Junk food advertising will be banned on the entire Transport for London (TfL) network from 25 February 2019, as a new groundbreaking measure to help tackle child obesity in London. Food and drink brands, restaurants, takeaways and delivery services will only be able to place adverts which promote their healthier products, rather than simply publicising their brands.
TfL junk food ads ban will tackle child obesity
With 30 million journeys made every day on TfL’s network, its advertising sites offer a key opportunity to promote good food and a healthy lifestyle to both children and their family members or carers.
The Mayor is supporting work to encourage healthy eating including the ‘Veg Power’ campaign, led by the Food Foundation and backed by chefs and campaigners Hugh Fearnley-Whittingstall and Jamie Oliver. London has one of the highest child obesity rates in Europe. Almost 40 per cent of the capital’s children aged 10 and 11 are overweight or obese.
A public consultation launched in May found 82 per cent of Londoners support a junk food advertising ban . The move is also backed by public health experts.
There is a growing body of evidence that the more children are exposed to advertising for less healthy foods, whether on TV, on the internet, or via outdoor advertising, the higher the risk of increasing their consumption of those foods and of becoming overweight or obese.
A report published in 2018 by Cancer Research UK found young people who recalled seeing junk food adverts every day were more than twice as likely to be obese. The same study found 87 per cent of young people found adverts for high fat, salt and sugar products appealing, with three-quarters tempted to eat a product after seeing such an advert.
Children from more deprived areas of the capital are disproportionately affected, with young people in Barking & Dagenham almost twice as likely to be overweight as children from Richmond. This week, new figures from Diabetes UK revealed a huge rise in the number of children and young people across the country diagnosed with Type 2 diabetes. Nearly 7,000 young Britons now suffer with the disease.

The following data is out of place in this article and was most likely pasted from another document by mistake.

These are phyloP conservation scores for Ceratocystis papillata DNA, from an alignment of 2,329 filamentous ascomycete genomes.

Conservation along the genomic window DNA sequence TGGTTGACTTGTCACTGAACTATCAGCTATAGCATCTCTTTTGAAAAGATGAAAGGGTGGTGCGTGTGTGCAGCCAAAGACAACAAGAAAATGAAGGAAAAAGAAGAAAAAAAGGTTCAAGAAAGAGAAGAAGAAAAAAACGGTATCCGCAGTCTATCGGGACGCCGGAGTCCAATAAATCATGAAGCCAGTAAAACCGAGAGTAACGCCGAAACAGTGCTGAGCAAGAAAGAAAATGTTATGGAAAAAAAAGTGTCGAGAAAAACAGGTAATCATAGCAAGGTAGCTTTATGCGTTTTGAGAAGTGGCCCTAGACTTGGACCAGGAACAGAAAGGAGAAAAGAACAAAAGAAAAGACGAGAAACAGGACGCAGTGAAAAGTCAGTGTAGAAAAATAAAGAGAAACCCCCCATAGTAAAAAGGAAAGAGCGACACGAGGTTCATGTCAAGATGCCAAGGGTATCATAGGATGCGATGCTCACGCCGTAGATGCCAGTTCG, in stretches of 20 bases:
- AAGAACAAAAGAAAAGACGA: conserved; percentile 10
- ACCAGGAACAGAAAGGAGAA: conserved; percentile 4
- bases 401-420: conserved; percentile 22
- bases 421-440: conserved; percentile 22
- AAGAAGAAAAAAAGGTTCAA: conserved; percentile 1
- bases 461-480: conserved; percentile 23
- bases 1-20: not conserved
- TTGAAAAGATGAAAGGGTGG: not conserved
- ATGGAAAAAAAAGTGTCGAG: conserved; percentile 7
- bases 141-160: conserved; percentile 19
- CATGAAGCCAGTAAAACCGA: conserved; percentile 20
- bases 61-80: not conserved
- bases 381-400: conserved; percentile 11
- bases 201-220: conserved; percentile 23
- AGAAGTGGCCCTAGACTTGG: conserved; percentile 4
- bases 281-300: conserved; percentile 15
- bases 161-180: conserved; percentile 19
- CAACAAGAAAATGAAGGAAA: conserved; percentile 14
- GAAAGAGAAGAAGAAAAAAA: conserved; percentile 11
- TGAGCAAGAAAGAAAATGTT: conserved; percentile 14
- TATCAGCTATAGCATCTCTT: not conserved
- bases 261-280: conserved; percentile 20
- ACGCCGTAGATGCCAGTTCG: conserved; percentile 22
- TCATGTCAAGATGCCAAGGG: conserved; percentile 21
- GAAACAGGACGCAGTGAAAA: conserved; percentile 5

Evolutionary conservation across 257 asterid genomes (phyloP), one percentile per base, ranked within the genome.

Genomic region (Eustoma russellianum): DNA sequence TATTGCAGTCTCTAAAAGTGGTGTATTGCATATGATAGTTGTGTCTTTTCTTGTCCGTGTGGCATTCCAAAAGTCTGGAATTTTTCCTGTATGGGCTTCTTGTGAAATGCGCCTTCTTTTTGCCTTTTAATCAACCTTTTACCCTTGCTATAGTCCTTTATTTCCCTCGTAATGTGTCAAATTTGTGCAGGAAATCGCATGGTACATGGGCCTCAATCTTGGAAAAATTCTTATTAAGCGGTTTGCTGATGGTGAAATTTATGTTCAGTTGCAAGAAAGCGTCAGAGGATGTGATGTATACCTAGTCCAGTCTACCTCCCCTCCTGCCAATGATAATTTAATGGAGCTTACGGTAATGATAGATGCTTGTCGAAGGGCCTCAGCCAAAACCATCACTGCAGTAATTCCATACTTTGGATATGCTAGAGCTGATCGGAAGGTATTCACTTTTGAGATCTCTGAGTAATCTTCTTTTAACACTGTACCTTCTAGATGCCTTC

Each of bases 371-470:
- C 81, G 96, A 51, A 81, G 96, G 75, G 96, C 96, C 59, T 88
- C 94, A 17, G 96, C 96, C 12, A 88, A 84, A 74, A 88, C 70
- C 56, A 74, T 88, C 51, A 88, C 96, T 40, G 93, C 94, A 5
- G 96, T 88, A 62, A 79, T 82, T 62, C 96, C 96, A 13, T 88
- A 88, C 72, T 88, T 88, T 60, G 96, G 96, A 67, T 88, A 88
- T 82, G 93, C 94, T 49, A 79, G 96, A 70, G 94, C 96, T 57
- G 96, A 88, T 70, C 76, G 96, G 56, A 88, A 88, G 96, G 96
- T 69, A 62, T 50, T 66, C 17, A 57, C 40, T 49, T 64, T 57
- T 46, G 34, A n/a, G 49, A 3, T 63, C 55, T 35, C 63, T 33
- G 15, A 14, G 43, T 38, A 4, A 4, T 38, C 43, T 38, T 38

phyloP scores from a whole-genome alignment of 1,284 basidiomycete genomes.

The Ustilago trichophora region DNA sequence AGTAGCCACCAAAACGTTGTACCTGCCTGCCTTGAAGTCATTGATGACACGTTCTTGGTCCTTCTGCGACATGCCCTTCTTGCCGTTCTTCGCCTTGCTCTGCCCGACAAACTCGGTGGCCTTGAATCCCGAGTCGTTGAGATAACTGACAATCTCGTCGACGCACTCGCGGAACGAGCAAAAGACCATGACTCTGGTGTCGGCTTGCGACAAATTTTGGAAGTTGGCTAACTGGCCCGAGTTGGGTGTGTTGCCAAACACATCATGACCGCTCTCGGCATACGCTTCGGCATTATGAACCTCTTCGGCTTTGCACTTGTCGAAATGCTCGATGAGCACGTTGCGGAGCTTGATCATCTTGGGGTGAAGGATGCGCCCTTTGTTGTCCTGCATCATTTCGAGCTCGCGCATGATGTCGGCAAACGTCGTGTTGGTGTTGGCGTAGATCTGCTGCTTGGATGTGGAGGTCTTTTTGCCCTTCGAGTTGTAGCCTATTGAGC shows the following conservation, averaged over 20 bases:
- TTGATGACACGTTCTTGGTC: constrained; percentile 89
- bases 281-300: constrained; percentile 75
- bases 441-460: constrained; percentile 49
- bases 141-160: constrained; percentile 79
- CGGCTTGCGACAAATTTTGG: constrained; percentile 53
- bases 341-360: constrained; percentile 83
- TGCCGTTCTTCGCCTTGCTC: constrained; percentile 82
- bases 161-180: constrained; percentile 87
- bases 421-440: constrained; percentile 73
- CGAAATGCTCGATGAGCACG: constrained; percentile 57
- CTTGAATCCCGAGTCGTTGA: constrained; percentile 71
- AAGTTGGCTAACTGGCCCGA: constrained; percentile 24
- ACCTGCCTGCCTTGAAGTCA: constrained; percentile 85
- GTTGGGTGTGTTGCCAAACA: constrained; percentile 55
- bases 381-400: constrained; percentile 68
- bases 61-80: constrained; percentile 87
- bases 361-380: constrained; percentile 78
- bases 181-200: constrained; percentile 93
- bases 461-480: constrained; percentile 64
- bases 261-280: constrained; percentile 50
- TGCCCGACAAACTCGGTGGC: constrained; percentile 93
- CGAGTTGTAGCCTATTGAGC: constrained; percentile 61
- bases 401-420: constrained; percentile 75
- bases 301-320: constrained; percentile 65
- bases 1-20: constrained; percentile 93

The advertising restrictions will come into effect from 25 February 2019 and will mean:
- advertisements that directly feature food and/or non-alcoholic drink considered to be high in fat, sugar and salt will not be permitted. Examples of products that would not be accepted are sugary drinks, cheeseburgers, chocolate bars and salted nuts, while unsalted nuts, raisins and sugar-free drinks would be accepted
- a requirement for food and drink brands, restaurants, takeaways and ordering services to promote their healthier food and drink instead of just advertising their brand
- incidental images, graphical representations and references to food and/or non-alcoholic drinks that promote the consumption of foods high in fat, sugar and salt will not be permitted
- advertisements for food and non-alcoholic drink that are considered to be high in fat, salt, sugar may be considered for an exception by TfL if the advertiser can demonstrate, with appropriate evidence, that the product does not contribute to child obesity
The restrictions will apply across TfL’s advertising estate, this includes Underground, TfL Rail, Buses, Overground, Docklands Light Railway, roads (eg adverts on roundabouts and bus stops owned by TfL), River Services, Tram, Emirates Air Line, Victoria Coach Station, Dial-a-Ride and Taxi and private hire.
Childhood obesity in numbers
Further information on the revised advertising policy and associated guidance is available on the TfL website.
 The consultation on the proposal to “ban advertising of unhealthy food on TfL’s estate to help tackle London’s child obesity epidemic” received overwhelming public support, with only 20% of a YouGov [A] poll of more than 1,000 Londoners against a full ban. Further public consultation took place on Talk London [B], where 82% of more than 1,500 Londoners supported the proposals.
- [A] Representative sample of more than 1,000 Londoners
- [B] Non-representative, self-selecting sample of more than 1,500 Londoners